Helen Lloyd expounds on her love-hate relationship with the Democratic Republic of Congo.
I could probably list 50 reasons to cycle in the DRC.
I could probably also list 50 reasons not to.
This country is a bit like Marmite– you’ll either love it or you’ll hate it. I loved it. And hated it. So I’ve picked five random reasons to cycle in the DRC. These could easily be someone else’s five reasons not to cycle in the DRC. It depends on your personality and your state of mind.
5. Cities – Kinshasa
Kinshasa is perhaps the embodiment of an African capital. It’s a city of contrasts where the rich and poor live side by side though rarely come into contact with each other.
While the poor push loaded rickety carts around the city, the rich drive shining 4×4’s down the pot-holed streets.
While the rich spend their evenings in expat enclaves isolated from the city bustle, the poor descend onto the streets in the cool evenings.
While rich do their weekly shopping at the over-priced supermarkets selling imported goods, the poor haggle down prices on the street-side stalls and in the market.
Somewhere in-between is the cycle-tourer, who picks and chooses which circle they spend their time in.
And that in-between also includes sipping beer in the streets and eating grilled goat-meat with what you could call the minority Congolese middle class.
And that brings us to my next…
Most African countries have one beer, usually Castell, Flag or Star, that is brewed under license. The DRC however, has a selection of beers catering for all tastes. Brewed either in Kinshasa or Lubumbashi, DRC’s breweries do good trade. Primus is the beer of choice in Kinshasa and it’s either Skol or Simba in Lubumbashi. Alternatively you could try a darker beer like Tembo, Doppel or Turbo King.
3. People to Cycle With
I only met five other long-distance cyclists on my ride through Africa. But bikes are a means of transportation for locals too. Especially in the DRC.
Where roads exist, they are shocking and travel by truck can take longer than by bicycle.
With a bike you can follow the local footpaths between villages. You’ll be sharing the path with others on bikes. Some will be cycling with goods to sell, or returning with an empty rack.
These guys just keep pedalling all day (except for the uphills where they have to push their single speed bikes). If you can keep up, they’ll make navigating through the myriad of village paths a breeze.
Alternatively, you’ll join the end of a line of water carriers. Two or three young men pushing one bike, loaded with eight jerry cans of water collected from the nearest river (which may be 10km away).
These guys sweat and strain for hours with a water weighing three times as much as any international cycle tourer. It’s fun to have company sometimes.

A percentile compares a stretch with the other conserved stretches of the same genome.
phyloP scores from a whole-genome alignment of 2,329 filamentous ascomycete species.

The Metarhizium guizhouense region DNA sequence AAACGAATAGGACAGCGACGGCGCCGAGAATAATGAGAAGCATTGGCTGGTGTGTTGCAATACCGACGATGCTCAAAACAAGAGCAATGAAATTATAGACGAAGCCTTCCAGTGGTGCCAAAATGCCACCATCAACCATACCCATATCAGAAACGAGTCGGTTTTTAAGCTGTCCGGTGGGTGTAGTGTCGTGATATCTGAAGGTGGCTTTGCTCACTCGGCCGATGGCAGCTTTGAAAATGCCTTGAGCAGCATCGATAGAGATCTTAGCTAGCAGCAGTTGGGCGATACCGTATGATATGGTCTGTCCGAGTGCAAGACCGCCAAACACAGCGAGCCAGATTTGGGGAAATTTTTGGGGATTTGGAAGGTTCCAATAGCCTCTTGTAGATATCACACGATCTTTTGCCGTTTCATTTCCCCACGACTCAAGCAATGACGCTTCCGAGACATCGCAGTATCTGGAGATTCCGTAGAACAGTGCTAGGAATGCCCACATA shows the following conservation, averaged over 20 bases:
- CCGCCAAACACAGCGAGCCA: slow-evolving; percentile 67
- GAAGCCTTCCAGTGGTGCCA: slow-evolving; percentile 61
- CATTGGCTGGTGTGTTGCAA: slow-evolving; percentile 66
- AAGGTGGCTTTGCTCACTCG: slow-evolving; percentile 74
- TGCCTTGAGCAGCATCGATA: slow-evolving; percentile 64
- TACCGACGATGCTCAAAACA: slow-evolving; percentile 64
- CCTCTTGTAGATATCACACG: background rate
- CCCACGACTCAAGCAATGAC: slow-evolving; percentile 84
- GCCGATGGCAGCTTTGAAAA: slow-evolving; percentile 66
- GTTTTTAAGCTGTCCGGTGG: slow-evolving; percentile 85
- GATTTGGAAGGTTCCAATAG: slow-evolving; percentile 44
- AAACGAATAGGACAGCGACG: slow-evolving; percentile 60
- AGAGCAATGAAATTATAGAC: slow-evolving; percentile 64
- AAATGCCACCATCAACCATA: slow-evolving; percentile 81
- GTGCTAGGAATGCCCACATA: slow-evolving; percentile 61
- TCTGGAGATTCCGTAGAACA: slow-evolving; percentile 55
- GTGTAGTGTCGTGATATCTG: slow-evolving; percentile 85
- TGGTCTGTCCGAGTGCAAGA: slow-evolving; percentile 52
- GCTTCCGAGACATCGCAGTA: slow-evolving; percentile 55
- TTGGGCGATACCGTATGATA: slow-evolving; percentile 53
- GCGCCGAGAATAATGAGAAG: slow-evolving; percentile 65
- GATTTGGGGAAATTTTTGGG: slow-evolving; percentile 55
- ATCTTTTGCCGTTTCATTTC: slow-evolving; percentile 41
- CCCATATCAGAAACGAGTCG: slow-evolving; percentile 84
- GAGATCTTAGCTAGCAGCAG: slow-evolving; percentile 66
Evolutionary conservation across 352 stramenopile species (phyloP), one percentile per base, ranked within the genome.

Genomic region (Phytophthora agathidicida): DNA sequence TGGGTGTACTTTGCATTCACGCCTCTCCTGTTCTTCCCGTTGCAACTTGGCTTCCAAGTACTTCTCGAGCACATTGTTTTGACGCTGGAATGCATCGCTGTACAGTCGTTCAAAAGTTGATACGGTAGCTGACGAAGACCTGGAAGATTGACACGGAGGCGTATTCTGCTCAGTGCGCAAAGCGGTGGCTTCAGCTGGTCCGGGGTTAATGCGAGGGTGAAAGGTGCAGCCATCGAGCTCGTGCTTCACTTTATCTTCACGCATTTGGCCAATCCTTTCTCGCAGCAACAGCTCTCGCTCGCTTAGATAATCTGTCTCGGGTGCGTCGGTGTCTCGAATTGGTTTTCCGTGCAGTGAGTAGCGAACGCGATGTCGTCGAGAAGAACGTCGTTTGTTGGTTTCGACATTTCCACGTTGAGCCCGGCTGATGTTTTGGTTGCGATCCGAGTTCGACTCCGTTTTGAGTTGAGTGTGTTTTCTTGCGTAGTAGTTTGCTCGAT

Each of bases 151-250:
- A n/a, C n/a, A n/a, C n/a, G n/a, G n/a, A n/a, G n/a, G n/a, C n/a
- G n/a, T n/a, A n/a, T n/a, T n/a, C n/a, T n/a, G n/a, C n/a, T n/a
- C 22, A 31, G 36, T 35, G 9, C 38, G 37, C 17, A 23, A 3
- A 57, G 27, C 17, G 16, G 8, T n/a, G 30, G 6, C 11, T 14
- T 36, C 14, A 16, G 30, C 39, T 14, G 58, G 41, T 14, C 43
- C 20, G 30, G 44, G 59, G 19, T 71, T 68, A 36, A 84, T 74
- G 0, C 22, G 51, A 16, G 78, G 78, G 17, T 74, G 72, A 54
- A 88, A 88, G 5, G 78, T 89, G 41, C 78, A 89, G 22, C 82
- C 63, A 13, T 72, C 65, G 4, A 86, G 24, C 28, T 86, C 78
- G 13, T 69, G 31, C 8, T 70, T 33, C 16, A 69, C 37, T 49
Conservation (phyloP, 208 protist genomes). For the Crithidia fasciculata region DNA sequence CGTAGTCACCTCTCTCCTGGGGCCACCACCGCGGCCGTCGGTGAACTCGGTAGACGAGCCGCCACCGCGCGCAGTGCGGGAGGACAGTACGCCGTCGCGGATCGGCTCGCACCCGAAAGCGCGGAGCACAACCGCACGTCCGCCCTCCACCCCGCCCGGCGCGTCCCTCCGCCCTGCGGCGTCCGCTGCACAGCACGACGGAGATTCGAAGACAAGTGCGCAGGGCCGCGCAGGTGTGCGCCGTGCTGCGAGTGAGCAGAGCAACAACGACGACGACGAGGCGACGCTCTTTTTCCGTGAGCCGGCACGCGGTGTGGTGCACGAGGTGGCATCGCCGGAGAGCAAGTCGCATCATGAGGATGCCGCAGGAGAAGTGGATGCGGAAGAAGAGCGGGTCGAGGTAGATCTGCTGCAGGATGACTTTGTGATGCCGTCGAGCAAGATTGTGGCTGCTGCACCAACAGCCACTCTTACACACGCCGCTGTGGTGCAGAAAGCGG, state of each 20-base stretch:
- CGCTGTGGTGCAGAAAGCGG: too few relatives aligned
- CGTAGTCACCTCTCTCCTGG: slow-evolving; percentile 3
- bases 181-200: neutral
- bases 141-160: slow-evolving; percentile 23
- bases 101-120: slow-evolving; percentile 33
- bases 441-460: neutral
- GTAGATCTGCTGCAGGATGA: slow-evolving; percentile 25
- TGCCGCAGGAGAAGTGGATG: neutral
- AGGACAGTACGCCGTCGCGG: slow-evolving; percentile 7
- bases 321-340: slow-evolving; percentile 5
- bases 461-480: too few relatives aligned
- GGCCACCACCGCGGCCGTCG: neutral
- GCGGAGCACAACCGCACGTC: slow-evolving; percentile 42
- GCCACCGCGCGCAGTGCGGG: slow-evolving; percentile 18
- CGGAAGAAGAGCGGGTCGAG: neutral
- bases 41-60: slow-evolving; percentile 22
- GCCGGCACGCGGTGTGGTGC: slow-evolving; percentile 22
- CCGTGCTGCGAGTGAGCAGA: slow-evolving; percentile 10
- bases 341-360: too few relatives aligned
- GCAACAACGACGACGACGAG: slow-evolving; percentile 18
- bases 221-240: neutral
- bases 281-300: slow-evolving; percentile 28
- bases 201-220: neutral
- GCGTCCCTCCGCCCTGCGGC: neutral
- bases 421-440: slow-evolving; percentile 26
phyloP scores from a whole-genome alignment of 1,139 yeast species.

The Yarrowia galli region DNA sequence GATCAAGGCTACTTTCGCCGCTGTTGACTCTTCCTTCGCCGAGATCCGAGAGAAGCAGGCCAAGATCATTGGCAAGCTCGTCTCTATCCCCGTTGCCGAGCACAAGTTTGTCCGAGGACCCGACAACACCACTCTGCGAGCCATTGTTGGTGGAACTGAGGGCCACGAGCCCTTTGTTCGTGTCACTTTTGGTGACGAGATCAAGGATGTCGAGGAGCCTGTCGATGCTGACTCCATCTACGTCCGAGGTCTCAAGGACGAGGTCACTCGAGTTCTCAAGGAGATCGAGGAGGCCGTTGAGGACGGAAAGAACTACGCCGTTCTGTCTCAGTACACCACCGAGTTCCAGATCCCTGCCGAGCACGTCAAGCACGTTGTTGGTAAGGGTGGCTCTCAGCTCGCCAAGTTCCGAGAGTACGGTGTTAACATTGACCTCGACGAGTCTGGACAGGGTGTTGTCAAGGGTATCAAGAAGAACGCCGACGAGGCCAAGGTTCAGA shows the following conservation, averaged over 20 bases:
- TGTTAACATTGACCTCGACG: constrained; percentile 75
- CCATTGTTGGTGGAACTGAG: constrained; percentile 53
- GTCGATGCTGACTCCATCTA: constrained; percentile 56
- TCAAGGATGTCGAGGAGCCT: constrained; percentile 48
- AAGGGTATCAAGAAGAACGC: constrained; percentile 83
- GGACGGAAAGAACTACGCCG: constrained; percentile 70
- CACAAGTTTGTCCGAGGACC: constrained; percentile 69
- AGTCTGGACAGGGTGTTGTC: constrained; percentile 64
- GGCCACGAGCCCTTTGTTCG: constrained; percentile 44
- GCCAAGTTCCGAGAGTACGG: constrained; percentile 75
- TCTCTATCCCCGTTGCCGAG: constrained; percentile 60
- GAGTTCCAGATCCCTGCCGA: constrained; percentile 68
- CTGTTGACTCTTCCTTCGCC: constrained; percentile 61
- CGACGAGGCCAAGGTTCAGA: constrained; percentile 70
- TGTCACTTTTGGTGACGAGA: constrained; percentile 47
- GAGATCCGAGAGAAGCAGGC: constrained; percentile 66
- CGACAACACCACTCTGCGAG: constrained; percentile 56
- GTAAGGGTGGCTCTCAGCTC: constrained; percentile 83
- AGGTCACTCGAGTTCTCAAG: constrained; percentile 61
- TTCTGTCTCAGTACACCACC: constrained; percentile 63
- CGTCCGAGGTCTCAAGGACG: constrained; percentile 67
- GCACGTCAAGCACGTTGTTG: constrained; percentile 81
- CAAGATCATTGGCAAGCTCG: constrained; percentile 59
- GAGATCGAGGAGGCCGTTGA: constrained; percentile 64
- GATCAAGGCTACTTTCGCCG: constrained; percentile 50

And what’s more, they will help fend off the hordes of chasing children!!
The DR Congo is basically one big basin of the Congo River.
Water is indeed everywhere. It would be impossible to cross the DRC without mentioning water.
If you’re cycling, it will involve crossing large rivers on new Chinese-built bridges. More likely, wading through the smaller ones. Probably a boat ride or two.
Pay a local to pole you and your bike downstream in a dugout canoe. For once, you can sit back and enjoy the passing scenery.
And then there are beautiful lakes with crystal clear water. You can see the source bubbling up through the earth’s submerged surface. You can drink the pure water straight from the lake.
Or join the locals in the evening for a wash by the lake’s edge as the young boys and girls catch fish.
1. The Unexpected
My best advice for travel in the DRC is to expect the unexpected.
It’s most likely that your images of the DR Congo are nothing like reality. Which generally, is a good thing!
Every day will have its challenges of course – it is definitely one of the harder African countries to cycle through. But equally, every day will bring a something new.
You may be cycling (or pushing) along footpaths lost when you come across a small town in the forest where there is a blank space on your map. Normal.
You may find yourself eating mice or snake or termites and washing it down with beer AND enjoying it. Normal.
You may find yourself strangely liking fufu. Normal.
You may see a snake that a local kills by hitting it’s head on a rock only to see a chameleon fly out of the snake’s mouth. Normal.
You may expect corrupt police and find friends in uniform. You will find yourself wanting to return. Normal.
Normal for the DR Congo at least.
Helen’s passion for travel was ignited when she joined a youth expedition to the Indian Himalayas when she was 16.
The next year she visited Morocco and followed that with a gap year in South America.
Since then, trips abroad have included travels along the Silk Route, Karakorum Highway and back to South America; safari in East Africa; hockey-touring in South Africa and cycle-touring in Ireland and Cuba.
A knee injury has curtailed the sporting participation, but this gave extra time to indulge in her other passions… namely travel and photography.
The end result is that in the summer of 2009 she quit her job and left England to cycle through Africa. 25,000km and 20 months later she arrived in Cape Town. Her latest tour is a ride across the Great Divide Trail. You can read more about her adventures at Helen’s Take On.com